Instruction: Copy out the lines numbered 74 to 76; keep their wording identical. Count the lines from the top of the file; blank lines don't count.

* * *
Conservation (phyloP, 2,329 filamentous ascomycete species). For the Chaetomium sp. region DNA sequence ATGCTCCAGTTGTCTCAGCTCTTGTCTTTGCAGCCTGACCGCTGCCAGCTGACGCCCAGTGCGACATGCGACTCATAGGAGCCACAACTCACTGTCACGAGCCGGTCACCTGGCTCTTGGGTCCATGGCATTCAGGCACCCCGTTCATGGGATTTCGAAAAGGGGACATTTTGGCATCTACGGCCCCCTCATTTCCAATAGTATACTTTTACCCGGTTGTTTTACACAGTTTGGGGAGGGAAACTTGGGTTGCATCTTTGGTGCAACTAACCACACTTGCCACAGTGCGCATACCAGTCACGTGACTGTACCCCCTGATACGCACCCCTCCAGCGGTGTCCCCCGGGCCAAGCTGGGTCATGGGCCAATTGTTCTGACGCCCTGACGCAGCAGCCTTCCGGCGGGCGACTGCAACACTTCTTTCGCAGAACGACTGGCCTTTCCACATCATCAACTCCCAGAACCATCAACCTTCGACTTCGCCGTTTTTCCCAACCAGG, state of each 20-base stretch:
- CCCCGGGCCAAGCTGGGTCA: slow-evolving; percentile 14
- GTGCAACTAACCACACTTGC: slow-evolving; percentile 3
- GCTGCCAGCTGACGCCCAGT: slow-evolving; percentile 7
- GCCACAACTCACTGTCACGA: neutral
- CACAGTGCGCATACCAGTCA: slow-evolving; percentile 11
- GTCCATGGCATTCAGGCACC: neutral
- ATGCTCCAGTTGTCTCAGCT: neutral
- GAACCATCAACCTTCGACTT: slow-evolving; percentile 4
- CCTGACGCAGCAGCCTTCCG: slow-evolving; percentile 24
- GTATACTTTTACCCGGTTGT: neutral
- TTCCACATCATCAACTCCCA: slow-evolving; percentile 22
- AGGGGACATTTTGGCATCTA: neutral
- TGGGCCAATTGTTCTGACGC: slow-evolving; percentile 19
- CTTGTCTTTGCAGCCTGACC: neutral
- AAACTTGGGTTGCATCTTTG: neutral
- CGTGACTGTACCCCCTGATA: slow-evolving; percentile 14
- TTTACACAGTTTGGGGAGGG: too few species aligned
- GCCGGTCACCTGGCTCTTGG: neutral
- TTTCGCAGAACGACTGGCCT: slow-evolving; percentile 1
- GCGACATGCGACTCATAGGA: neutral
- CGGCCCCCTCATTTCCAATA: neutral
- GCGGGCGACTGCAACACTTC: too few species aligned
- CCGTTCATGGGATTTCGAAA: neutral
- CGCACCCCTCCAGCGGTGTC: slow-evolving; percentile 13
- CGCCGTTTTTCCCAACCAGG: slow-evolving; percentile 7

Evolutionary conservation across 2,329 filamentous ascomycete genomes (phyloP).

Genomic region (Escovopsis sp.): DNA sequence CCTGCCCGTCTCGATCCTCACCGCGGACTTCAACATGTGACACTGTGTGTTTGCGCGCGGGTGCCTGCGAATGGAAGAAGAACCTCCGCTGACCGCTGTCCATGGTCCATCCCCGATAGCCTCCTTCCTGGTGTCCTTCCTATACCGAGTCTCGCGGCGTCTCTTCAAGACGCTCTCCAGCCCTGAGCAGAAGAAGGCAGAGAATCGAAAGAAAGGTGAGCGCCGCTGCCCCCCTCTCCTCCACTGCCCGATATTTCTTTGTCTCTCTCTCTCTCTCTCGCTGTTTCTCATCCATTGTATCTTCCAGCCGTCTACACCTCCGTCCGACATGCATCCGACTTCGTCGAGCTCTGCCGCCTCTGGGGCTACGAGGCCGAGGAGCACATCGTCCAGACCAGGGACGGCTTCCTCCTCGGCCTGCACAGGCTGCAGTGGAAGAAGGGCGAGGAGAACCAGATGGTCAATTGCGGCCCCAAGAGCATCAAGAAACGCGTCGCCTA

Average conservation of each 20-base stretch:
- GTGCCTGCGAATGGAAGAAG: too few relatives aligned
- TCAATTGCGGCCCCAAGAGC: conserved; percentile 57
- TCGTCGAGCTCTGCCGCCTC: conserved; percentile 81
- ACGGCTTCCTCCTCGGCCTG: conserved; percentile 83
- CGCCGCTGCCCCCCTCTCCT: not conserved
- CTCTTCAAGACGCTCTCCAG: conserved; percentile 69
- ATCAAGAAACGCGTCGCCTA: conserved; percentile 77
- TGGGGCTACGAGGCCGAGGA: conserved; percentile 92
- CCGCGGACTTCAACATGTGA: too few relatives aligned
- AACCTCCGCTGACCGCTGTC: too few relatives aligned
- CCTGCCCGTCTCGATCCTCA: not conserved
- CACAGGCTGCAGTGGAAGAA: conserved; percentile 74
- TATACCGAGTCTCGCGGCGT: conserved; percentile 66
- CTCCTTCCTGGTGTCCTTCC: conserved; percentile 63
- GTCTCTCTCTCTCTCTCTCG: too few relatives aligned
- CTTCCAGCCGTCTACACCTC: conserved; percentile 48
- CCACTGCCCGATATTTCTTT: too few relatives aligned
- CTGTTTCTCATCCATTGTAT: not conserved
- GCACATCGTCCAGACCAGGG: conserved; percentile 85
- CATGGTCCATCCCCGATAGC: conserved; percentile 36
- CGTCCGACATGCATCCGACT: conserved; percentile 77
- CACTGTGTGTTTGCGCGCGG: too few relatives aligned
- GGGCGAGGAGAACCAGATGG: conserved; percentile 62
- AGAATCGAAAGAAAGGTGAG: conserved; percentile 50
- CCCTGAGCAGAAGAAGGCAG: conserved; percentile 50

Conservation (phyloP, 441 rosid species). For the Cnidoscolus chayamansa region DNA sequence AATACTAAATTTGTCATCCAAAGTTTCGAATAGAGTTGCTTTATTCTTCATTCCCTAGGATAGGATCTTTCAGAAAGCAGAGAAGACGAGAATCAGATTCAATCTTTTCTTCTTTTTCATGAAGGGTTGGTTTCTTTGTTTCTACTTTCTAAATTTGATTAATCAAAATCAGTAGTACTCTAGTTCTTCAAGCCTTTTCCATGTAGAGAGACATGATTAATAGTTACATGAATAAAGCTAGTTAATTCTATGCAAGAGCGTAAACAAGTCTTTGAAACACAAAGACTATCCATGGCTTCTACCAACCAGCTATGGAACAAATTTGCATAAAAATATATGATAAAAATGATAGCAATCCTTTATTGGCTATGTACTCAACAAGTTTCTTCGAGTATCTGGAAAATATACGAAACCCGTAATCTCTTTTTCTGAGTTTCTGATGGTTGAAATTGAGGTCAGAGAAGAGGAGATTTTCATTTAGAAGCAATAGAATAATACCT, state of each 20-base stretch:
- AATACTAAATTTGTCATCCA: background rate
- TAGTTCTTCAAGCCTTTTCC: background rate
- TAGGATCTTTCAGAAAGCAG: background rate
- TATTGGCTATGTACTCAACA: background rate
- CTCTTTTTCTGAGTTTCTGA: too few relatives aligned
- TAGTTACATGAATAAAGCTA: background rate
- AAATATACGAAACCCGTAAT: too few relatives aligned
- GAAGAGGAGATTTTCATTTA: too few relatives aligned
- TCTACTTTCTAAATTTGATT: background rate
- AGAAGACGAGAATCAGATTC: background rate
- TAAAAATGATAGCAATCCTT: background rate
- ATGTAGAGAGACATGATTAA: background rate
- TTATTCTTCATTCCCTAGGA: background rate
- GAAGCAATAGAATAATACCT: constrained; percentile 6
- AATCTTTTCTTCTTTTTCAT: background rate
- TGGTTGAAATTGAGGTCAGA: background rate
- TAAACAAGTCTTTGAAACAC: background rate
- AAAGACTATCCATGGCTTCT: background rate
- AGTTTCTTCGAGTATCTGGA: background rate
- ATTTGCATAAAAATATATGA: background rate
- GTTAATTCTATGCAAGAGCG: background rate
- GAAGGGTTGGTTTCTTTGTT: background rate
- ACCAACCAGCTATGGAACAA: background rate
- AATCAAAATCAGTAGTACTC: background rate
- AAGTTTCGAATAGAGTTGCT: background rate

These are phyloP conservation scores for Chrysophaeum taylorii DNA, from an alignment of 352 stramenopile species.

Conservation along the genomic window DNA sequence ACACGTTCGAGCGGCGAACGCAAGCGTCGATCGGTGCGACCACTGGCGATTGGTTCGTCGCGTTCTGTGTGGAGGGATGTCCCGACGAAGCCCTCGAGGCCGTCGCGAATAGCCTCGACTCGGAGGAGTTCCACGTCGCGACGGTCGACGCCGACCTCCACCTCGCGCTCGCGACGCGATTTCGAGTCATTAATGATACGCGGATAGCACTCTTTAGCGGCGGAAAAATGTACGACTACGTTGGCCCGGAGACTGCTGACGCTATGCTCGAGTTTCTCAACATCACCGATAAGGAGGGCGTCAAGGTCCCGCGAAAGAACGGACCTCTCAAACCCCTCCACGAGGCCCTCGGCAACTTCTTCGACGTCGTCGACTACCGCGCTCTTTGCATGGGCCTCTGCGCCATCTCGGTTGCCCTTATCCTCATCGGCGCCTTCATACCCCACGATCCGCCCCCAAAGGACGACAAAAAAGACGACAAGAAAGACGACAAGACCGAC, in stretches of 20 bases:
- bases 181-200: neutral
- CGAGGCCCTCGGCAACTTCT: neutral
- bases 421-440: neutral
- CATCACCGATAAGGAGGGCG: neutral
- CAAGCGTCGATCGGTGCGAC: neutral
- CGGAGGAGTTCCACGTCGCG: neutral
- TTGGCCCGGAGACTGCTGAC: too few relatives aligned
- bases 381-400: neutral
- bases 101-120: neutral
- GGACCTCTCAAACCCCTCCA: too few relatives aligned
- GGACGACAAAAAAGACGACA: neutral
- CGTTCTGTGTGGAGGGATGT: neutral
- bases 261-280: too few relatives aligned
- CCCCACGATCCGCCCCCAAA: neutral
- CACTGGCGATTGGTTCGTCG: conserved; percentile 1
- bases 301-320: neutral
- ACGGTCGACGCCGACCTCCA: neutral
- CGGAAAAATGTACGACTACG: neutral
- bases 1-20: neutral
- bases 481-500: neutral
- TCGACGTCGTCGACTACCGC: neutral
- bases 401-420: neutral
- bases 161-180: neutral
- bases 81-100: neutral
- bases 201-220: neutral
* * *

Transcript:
- AGTTTCTTCGAGTATCTGGA: background rate
- ATTTGCATAAAAATATATGA: background rate
- GTTAATTCTATGCAAGAGCG: background rate